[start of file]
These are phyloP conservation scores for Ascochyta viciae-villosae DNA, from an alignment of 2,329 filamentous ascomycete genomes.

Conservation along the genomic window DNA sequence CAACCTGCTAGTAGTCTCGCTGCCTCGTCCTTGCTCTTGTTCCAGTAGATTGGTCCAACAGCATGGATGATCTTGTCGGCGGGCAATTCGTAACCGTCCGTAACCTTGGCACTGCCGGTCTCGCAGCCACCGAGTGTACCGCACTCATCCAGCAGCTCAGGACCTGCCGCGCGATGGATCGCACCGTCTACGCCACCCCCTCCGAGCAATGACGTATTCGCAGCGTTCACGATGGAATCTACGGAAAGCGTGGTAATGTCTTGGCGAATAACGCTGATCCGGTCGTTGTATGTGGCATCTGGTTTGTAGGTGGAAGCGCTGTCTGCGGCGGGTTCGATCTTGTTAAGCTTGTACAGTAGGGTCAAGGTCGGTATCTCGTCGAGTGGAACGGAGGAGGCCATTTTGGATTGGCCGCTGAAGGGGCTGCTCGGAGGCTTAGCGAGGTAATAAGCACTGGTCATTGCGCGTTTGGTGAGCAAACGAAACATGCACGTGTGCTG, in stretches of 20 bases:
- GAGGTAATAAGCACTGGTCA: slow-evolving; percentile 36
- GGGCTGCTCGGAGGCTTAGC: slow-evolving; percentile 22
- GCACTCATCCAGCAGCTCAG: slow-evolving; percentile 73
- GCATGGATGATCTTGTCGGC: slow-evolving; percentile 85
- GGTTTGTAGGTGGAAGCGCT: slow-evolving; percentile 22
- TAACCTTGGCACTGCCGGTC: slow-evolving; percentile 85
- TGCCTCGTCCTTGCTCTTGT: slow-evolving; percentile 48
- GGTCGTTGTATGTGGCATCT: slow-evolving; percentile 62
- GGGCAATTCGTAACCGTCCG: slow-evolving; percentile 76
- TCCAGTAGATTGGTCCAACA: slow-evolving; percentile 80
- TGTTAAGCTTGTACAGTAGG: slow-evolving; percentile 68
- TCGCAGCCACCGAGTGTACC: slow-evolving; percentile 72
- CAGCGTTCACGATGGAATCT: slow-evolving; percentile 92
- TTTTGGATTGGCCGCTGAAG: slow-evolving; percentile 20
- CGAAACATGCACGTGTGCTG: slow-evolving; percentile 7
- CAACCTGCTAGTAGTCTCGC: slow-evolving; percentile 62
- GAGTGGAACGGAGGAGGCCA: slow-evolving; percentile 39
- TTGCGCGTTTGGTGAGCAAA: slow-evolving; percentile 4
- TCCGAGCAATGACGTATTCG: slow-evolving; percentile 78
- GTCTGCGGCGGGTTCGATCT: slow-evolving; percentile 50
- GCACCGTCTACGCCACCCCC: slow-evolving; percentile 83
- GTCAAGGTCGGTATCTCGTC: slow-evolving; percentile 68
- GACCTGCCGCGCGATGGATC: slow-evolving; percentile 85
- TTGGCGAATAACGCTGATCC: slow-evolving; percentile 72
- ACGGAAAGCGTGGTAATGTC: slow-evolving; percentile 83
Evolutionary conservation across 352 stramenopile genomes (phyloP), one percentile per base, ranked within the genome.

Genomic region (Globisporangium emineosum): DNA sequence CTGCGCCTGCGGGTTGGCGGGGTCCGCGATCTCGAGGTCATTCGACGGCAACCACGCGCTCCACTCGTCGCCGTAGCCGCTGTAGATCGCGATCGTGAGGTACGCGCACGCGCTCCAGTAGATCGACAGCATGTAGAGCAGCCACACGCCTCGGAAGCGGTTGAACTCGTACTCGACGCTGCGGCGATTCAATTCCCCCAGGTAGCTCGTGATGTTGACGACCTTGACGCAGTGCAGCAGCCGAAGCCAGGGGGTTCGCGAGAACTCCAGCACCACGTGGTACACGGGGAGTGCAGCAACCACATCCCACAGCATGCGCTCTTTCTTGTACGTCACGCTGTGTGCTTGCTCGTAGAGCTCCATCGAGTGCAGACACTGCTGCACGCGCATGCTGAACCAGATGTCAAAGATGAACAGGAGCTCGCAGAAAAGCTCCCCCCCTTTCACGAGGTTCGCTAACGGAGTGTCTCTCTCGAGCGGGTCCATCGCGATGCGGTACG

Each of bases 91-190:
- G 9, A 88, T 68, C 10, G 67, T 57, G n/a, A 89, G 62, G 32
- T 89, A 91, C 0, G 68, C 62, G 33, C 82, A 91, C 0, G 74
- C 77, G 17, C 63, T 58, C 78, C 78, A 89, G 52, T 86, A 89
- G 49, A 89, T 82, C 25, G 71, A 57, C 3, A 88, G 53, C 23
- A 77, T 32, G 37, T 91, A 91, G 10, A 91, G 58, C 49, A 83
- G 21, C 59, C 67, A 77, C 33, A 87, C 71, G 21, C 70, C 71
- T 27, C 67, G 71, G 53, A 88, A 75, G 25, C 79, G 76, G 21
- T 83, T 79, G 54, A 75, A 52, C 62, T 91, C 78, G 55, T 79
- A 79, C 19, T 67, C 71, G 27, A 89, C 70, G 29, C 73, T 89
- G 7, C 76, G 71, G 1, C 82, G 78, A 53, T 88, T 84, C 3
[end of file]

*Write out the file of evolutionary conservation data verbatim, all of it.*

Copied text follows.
These are phyloP conservation scores for Ascochyta viciae-villosae DNA, from an alignment of 2,329 filamentous ascomycete genomes.

Conservation along the genomic window DNA sequence CAACCTGCTAGTAGTCTCGCTGCCTCGTCCTTGCTCTTGTTCCAGTAGATTGGTCCAACAGCATGGATGATCTTGTCGGCGGGCAATTCGTAACCGTCCGTAACCTTGGCACTGCCGGTCTCGCAGCCACCGAGTGTACCGCACTCATCCAGCAGCTCAGGACCTGCCGCGCGATGGATCGCACCGTCTACGCCACCCCCTCCGAGCAATGACGTATTCGCAGCGTTCACGATGGAATCTACGGAAAGCGTGGTAATGTCTTGGCGAATAACGCTGATCCGGTCGTTGTATGTGGCATCTGGTTTGTAGGTGGAAGCGCTGTCTGCGGCGGGTTCGATCTTGTTAAGCTTGTACAGTAGGGTCAAGGTCGGTATCTCGTCGAGTGGAACGGAGGAGGCCATTTTGGATTGGCCGCTGAAGGGGCTGCTCGGAGGCTTAGCGAGGTAATAAGCACTGGTCATTGCGCGTTTGGTGAGCAAACGAAACATGCACGTGTGCTG, in stretches of 20 bases:
- GAGGTAATAAGCACTGGTCA: slow-evolving; percentile 36
- GGGCTGCTCGGAGGCTTAGC: slow-evolving; percentile 22
- GCACTCATCCAGCAGCTCAG: slow-evolving; percentile 73
- GCATGGATGATCTTGTCGGC: slow-evolving; percentile 85
- GGTTTGTAGGTGGAAGCGCT: slow-evolving; percentile 22
- TAACCTTGGCACTGCCGGTC: slow-evolving; percentile 85
- TGCCTCGTCCTTGCTCTTGT: slow-evolving; percentile 48
- GGTCGTTGTATGTGGCATCT: slow-evolving; percentile 62
- GGGCAATTCGTAACCGTCCG: slow-evolving; percentile 76
- TCCAGTAGATTGGTCCAACA: slow-evolving; percentile 80
- TGTTAAGCTTGTACAGTAGG: slow-evolving; percentile 68
- TCGCAGCCACCGAGTGTACC: slow-evolving; percentile 72
- CAGCGTTCACGATGGAATCT: slow-evolving; percentile 92
- TTTTGGATTGGCCGCTGAAG: slow-evolving; percentile 20
- CGAAACATGCACGTGTGCTG: slow-evolving; percentile 7
- CAACCTGCTAGTAGTCTCGC: slow-evolving; percentile 62
- GAGTGGAACGGAGGAGGCCA: slow-evolving; percentile 39
- TTGCGCGTTTGGTGAGCAAA: slow-evolving; percentile 4
- TCCGAGCAATGACGTATTCG: slow-evolving; percentile 78
- GTCTGCGGCGGGTTCGATCT: slow-evolving; percentile 50
- GCACCGTCTACGCCACCCCC: slow-evolving; percentile 83
- GTCAAGGTCGGTATCTCGTC: slow-evolving; percentile 68
- GACCTGCCGCGCGATGGATC: slow-evolving; percentile 85
- TTGGCGAATAACGCTGATCC: slow-evolving; percentile 72
- ACGGAAAGCGTGGTAATGTC: slow-evolving; percentile 83
Evolutionary conservation across 352 stramenopile genomes (phyloP), one percentile per base, ranked within the genome.

Genomic region (Globisporangium emineosum): DNA sequence CTGCGCCTGCGGGTTGGCGGGGTCCGCGATCTCGAGGTCATTCGACGGCAACCACGCGCTCCACTCGTCGCCGTAGCCGCTGTAGATCGCGATCGTGAGGTACGCGCACGCGCTCCAGTAGATCGACAGCATGTAGAGCAGCCACACGCCTCGGAAGCGGTTGAACTCGTACTCGACGCTGCGGCGATTCAATTCCCCCAGGTAGCTCGTGATGTTGACGACCTTGACGCAGTGCAGCAGCCGAAGCCAGGGGGTTCGCGAGAACTCCAGCACCACGTGGTACACGGGGAGTGCAGCAACCACATCCCACAGCATGCGCTCTTTCTTGTACGTCACGCTGTGTGCTTGCTCGTAGAGCTCCATCGAGTGCAGACACTGCTGCACGCGCATGCTGAACCAGATGTCAAAGATGAACAGGAGCTCGCAGAAAAGCTCCCCCCCTTTCACGAGGTTCGCTAACGGAGTGTCTCTCTCGAGCGGGTCCATCGCGATGCGGTACG

Each of bases 91-190:
- G 9, A 88, T 68, C 10, G 67, T 57, G n/a, A 89, G 62, G 32
- T 89, A 91, C 0, G 68, C 62, G 33, C 82, A 91, C 0, G 74
- C 77, G 17, C 63, T 58, C 78, C 78, A 89, G 52, T 86, A 89
- G 49, A 89, T 82, C 25, G 71, A 57, C 3, A 88, G 53, C 23
- A 77, T 32, G 37, T 91, A 91, G 10, A 91, G 58, C 49, A 83
- G 21, C 59, C 67, A 77, C 33, A 87, C 71, G 21, C 70, C 71
- T 27, C 67, G 71, G 53, A 88, A 75, G 25, C 79, G 76, G 21
- T 83, T 79, G 54, A 75, A 52, C 62, T 91, C 78, G 55, T 79
- A 79, C 19, T 67, C 71, G 27, A 89, C 70, G 29, C 73, T 89
- G 7, C 76, G 71, G 1, C 82, G 78, A 53, T 88, T 84, C 3